News & Events

Institute News
Mitochondrial disease is an illness that robs its sufferers of energy, and damages muscles and major organs like the brain and heart. About 1 in 5000 babies – or one Australian baby born each week – are born with a severe form of the disease, which can often lead to an early death.
Student News
Applications are now open for our Summer Student Program. The Murdoch Childrens Summer Student Program runs from November 2016 – February 2017, where Supervisors take on outstanding students for approximately an eight week project. "As an undergraduate student, working with a research group and being afforded the opportunity to start knitting what we learn as undergrads into an integrated, cohesive map of the science world before we’re tasked with finding our own jobs or engaging in post-graduate study is probably the biggest head-start we can get" - Christine Robinson, Murdoch Childrens Research institute 2015 Summer Student. Applications close: 23 Sep 2016. To find out more information about this opportunity and to apply via our online application form, please visit: Summer Student Program Information
Research News
Global Health Leaders Gather Where It All Began: Australian Discovery in 1974 Launched Offensive Against Leading Killer of Children Beginning on September 7, 2016 in Melbourne the 12th International Rotavirus Symposium will bring together hundreds of stakeholders from over 50 countries to provide an update on new data and research that will inform public health agendas related to prevention of rotavirus gastroenteritis, the leading cause of severe diarrhea in children worldwide. Diarrheal diseases remain the second-leading cause of death from infections among children, despite the fact that proven, lifesaving interventions exist. The symposium will shed light on results of trials of new rotavirus vaccines being studied in developing countries, issues in vaccine policy and introduction, and early data on new and existing vaccine impact and safety from the perspective of more than 350 experts from over 57 countries. It has been a decade since the first vaccine was introduced against...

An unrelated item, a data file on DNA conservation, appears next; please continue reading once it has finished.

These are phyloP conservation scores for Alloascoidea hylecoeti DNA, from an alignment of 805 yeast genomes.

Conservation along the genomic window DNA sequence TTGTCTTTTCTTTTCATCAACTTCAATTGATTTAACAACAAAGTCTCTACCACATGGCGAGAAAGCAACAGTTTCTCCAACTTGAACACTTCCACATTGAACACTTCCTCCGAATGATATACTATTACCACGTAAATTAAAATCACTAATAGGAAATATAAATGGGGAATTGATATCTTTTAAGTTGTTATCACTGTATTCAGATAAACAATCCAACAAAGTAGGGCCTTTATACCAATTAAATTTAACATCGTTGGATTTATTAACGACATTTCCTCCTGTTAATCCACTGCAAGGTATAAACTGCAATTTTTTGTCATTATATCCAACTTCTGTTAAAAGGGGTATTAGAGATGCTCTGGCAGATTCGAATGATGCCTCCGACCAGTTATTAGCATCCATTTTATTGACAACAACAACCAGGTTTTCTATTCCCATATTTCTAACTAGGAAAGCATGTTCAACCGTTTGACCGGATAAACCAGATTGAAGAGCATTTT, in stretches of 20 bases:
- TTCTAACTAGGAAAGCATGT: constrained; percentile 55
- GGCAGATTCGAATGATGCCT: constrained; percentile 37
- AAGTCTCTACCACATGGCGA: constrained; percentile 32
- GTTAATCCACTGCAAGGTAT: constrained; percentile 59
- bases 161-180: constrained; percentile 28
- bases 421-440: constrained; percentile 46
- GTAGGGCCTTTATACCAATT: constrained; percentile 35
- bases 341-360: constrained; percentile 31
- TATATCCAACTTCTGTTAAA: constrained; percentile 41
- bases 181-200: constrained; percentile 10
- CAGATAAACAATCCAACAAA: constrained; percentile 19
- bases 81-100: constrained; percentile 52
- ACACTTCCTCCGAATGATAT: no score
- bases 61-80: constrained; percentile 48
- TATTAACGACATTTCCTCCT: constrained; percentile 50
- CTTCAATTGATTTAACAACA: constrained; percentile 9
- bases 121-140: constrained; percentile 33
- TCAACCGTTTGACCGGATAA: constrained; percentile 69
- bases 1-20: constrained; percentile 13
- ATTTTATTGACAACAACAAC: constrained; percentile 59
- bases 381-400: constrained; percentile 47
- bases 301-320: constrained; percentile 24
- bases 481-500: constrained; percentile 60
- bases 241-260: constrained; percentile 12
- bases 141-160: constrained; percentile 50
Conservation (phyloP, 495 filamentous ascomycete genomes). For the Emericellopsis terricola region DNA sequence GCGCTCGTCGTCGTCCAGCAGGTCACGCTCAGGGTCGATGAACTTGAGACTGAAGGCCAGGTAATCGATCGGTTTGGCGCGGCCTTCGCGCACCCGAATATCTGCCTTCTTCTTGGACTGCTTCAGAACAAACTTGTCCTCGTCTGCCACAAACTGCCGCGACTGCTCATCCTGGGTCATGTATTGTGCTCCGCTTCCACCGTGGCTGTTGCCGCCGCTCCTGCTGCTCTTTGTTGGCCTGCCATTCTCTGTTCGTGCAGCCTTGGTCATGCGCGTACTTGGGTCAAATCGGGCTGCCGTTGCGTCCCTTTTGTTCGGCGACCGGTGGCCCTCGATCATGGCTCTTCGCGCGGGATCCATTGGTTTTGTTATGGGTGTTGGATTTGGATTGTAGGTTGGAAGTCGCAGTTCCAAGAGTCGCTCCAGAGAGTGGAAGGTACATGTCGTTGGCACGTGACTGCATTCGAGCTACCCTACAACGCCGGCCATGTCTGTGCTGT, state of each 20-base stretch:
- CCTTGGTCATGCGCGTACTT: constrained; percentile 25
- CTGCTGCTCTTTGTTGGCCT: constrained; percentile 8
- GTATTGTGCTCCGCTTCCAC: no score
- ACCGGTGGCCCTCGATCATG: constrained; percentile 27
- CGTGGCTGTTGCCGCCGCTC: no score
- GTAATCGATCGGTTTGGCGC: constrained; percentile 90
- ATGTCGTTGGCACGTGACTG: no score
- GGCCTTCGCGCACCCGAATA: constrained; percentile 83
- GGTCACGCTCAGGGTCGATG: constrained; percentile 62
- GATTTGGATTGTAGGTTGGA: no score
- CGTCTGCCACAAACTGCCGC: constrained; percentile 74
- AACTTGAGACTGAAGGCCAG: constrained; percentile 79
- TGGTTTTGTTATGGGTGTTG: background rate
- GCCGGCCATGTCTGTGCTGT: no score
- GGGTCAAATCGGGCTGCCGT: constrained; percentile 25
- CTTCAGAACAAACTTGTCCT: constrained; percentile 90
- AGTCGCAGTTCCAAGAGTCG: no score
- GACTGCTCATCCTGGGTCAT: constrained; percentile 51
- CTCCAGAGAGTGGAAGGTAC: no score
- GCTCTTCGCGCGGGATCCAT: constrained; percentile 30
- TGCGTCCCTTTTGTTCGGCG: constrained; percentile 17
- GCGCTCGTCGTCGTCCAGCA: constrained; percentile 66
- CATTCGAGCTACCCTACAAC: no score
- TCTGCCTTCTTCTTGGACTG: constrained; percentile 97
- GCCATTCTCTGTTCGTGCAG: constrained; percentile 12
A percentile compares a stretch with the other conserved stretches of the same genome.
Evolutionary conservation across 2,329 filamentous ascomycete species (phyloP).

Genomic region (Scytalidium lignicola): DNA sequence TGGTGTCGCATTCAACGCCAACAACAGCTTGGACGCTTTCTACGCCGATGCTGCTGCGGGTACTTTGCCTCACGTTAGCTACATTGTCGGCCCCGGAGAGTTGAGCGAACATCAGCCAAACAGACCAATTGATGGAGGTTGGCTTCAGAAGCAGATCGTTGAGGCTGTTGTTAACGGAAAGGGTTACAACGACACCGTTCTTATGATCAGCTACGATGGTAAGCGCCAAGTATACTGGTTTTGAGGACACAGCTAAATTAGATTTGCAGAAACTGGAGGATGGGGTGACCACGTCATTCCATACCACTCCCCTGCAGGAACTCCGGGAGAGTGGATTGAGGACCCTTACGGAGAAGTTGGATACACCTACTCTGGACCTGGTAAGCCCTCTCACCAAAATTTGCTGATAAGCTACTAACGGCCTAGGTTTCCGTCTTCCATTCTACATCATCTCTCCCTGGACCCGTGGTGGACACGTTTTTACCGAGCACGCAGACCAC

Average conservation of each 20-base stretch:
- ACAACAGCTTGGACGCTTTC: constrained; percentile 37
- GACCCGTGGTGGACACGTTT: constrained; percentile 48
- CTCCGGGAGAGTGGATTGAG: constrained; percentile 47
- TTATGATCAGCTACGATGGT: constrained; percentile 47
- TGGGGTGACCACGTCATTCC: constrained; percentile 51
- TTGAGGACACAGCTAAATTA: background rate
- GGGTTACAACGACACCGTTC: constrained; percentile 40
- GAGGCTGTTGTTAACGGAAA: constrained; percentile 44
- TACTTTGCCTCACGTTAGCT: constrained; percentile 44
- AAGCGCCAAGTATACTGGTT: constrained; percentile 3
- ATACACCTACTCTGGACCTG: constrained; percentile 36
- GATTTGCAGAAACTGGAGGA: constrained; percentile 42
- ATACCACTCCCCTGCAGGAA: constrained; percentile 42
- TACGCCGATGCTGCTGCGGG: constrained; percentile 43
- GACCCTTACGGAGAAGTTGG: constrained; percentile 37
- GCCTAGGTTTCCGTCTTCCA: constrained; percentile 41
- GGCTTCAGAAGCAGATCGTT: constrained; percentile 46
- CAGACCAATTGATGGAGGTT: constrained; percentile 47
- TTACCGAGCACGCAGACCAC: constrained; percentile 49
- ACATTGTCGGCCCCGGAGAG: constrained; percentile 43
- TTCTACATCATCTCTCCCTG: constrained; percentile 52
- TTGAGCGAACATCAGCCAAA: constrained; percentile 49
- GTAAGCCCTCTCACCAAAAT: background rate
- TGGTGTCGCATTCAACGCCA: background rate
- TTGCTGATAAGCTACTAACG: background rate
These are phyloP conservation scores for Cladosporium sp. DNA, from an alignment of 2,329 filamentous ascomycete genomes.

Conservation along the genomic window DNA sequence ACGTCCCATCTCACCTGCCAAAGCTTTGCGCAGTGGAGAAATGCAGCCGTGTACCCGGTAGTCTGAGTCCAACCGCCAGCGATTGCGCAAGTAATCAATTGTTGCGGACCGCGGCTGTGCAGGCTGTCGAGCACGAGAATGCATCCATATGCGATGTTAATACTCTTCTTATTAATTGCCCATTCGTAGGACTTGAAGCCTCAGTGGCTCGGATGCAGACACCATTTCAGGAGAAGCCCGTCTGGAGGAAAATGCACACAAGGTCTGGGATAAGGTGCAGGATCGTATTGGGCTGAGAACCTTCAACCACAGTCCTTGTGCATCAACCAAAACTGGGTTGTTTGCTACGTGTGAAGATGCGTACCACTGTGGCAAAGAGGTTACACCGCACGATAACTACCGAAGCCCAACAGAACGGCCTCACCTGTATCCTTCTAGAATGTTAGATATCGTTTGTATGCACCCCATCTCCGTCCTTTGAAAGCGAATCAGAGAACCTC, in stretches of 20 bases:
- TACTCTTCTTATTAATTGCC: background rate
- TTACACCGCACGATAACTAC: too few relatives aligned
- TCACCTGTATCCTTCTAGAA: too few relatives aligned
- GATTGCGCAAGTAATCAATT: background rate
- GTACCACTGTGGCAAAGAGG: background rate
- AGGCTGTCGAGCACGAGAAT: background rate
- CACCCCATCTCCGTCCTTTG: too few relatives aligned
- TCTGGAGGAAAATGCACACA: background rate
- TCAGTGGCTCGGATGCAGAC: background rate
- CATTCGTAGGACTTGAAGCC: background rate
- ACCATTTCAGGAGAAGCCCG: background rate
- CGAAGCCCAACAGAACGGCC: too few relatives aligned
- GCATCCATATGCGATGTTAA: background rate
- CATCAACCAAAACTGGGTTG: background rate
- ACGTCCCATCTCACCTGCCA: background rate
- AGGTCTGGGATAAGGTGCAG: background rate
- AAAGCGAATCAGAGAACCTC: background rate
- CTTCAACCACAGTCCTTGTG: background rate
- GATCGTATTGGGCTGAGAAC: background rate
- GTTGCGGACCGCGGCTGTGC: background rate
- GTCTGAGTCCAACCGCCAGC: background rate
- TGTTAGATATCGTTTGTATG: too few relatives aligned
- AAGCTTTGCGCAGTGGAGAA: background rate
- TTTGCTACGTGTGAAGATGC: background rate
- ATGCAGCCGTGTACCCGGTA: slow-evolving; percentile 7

Research News
Allergy experts are urging people with hay fever to take action this spring as part of a new health campaign encouraging people to visit a doctor to find relief. The initiative called Hay Fever Help, comes as more than one in five (21.2 %) people living in Victoria (1) may experience troublesome symptoms such as nasal congestion, itchy red or watery eyes, runny nose and sneezing during the spring season. People with related conditions like asthma are also encouraged to think ahead as studies show up to 80 per cent of people with asthma also experience symptoms of hay fever.(2) Hay Fever Help highlights the important role doctors can play in helping manage hay fever which affects 15% of Australians (3). A GP is well placed to assist patients as they can evaluate a patient’s lifestyle, symptoms and previous medical history to work out what management option suits them best...
Tuesday, September 13, 2016 -
5:00pm to 7:00pm
Join us for pizza and drinks; speak to supervisors and current students about projects offered in 2017. Venue: Murdoch Childrens Research Institute, The Royal Children's Hospital, Flemington Rd, Parkville (Meet at ground floor reception of the Institute, arrival at any time during the evening is welcome) Download a copy of our Honours/Masters Handbook here , and find out about PhD projects here .
Research News
This Father’s Day we remember what really counts – the health and wellbeing of children in our community. The life of every child is unique and precious – a gift we all treasure. Unfortunately, every year in Australia hundreds of children are diagnosed with cancer, a condition which is often life-threatening. The Murdoch Childrens Research Institute (MCRI) is finding new ways to help children with cancer to make a full and healthy recovery through the use of stem cell technology. What many people do not realise is that the side effects of cancer treatment in children can be significant. In some instances, organs can be affected by highly toxic chemotherapy treatment, which can potentially have a life-long impact on survivors. Dr David Elliott from MCRI says chemotherapy patients are nine times more likely than the general population to die of heart failure. Heart damage as a result of cancer treatment...